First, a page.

Examining the Reproductive Rights in the Wake of COVID-19 Pandemic in Nigeria
An Evolving Issue of Human Rights Regime
The prospect of achieving sustainable reproductive rights protection in the wake of the COVID-19 pandemic in Nigeria has remained an intractable problem. To identify and recognize reproductive rights, it is necessary to comprehend that reproductive right embraces certain human rights recognized in national and international laws, including international human rights’ documents. This paper examined the existing Nigeria laws on reproductive and health rights and ascertained the extent to which it had continually and predictably addressed the reproductive rights protection problem. There was a significant protection gap in the national human rights architecture. At the international level, among the poorer adolescent girls between the age of 15-19 years, it frequently resulted in early pregnancy and, of course, unsafe abortion. Thus, this gap related in particular to questions on lack of access to family planning services. This paper argued that improvement of reproductive and sexual health went far beyond the right to life and the right to health of women and girls. To guarantee Nigeria's reproductive rights, a more integral response to these critical human rights and development challenges could address Nigeria's protection gap. This paper adopted an analytical and qualitative approach by referring to existing pieces of literature achieved by the synthesis of ideas. This paper concluded that the adoption of a new approach to policies and programs on preventable maternal mortality and morbidity guaranteed the right to attain the highest standard of sexual reproductive health in Nigeria.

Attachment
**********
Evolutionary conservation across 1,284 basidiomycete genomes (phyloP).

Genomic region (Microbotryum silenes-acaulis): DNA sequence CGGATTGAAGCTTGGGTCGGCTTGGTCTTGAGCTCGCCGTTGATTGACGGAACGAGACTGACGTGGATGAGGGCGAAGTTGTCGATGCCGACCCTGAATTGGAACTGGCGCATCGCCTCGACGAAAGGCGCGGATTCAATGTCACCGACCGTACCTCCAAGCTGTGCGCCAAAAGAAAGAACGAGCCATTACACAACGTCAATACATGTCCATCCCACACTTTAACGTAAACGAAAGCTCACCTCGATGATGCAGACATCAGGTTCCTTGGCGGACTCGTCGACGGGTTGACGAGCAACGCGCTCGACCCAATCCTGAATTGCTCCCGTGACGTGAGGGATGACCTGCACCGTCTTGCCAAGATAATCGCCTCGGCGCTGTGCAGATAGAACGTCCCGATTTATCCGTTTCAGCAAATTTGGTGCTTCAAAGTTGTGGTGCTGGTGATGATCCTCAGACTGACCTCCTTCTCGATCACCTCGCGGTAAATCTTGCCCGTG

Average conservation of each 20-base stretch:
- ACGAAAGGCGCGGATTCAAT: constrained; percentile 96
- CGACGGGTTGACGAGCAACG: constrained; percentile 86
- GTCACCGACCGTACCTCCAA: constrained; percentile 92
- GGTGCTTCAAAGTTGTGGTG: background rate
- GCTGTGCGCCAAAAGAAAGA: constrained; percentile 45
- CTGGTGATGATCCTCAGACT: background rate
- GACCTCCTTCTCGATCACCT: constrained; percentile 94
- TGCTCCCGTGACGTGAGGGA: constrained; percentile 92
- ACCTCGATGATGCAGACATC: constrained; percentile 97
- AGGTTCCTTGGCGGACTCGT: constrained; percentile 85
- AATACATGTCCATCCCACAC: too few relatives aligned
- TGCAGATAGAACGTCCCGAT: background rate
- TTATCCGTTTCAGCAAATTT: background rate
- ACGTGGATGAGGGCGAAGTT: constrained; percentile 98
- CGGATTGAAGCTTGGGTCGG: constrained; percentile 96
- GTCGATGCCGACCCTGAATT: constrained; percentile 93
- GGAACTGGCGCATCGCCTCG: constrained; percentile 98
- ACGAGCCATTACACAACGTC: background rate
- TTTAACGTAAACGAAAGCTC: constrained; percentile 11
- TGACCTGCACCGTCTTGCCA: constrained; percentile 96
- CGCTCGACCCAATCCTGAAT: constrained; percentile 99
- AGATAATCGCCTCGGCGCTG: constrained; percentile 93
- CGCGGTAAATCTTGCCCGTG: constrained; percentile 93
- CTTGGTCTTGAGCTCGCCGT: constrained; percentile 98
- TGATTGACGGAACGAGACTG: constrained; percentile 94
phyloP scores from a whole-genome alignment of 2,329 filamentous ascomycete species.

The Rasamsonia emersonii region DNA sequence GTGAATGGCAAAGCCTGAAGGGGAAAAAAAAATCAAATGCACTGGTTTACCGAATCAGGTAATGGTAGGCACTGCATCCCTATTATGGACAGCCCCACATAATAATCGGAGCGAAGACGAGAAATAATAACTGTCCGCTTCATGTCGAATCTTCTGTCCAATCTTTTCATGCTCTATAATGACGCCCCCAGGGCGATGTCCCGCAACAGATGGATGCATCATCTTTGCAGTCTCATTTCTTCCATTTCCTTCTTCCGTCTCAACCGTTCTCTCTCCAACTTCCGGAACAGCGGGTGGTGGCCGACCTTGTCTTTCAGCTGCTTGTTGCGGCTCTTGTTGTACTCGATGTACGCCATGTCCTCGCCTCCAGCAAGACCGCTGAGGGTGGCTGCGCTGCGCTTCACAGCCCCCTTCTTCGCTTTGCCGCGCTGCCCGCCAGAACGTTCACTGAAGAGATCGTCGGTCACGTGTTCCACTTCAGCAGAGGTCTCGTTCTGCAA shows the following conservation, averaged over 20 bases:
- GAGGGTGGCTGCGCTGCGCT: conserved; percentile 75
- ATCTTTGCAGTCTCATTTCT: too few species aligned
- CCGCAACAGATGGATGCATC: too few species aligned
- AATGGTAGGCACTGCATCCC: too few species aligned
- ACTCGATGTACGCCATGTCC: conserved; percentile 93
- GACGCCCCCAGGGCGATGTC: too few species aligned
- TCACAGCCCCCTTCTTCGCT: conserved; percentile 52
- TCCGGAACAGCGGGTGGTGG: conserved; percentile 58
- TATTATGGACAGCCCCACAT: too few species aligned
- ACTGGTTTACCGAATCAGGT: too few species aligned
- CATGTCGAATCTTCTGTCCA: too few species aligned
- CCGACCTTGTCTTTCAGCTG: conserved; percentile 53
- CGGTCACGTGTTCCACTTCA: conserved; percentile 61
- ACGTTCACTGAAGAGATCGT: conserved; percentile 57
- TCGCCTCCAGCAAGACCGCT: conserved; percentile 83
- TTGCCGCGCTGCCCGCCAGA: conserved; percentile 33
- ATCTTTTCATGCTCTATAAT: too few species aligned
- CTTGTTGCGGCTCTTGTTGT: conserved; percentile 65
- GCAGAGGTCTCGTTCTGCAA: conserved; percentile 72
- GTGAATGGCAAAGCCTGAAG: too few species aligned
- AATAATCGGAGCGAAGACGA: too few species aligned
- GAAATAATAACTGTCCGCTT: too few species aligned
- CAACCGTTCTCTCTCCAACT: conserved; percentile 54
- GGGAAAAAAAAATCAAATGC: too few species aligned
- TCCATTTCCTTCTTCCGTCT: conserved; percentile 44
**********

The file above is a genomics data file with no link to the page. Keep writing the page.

KEYWORDS: Reproductive Rights, Health Issues, COVID-19 Pandemic, Nigeria.
B. Marge, "HIV/AIDS, Sexual and Reproductive Health: Intersections and Implications for National Programmes," Health Policy and Planning 19, suppl. 1 (Oxford University Press, 2004).
C. Rebecca, "International Protection of Women's Reproductive Rights," New York University Journal of International Law and Politics, Vol. 24, p.645, (1991-1992).
Federal Ministry of Health, The National Health Policy, and Strategy to Achieve Health for All Nigerians (1988).
International Monetary Fund Report on COVID-19, “The Great Lockdown: Worst Economic Downturn Since the Great Depression” 2020.
J. Hopkins, "Loss of sense of smell as a marker of COVID-19 Infection". Ear, Nose and Throat Surgery Body of the United Kingdom 2020. Accessed May 19, 2020.
J. Watts and N. Kommenda, "Coronavirus Pandemic leading to the huge drop in Air Pollution" The Guardian Newspaper (London, March 23, 2020).
K. Anant, “Role of Males in Reproductive and Sexual Health Decisions” (2007) The Bihar Times.
Nigerian National Policy on Population for Development, Unity, Progress and Self-Reliance 1 (1988) (National Policy).
O. Nnamuchi, The Right to Health in Nigeria, Right to health in the Middle East Project, Law School, University of Aberdeen.
O. N Ogbu Human Rights Law and Practice 84, 86 (cid jap Press. 1999).
Right to Healthcare, online https://www.righttohealthcare.org/Docs/ Documentsc.htm> accessed August 11, 2020.
R. B. Siegal, Sex Equality Arguments for Reproductive Rights: Their Critical Basis and Evolving Constitutional Expression), (2007) Faculty Scholarship Series. Paper 1137.
R. Clamp, "Coronavirus and the Black Death: Spread of Misinformation and Xenophia shows we have not learned from our past" March 5, 2020.
S. Jade, "Why there will soon be tons of toilet papers, and what food may be scarce, according to supply chain exports." March 18, 2020.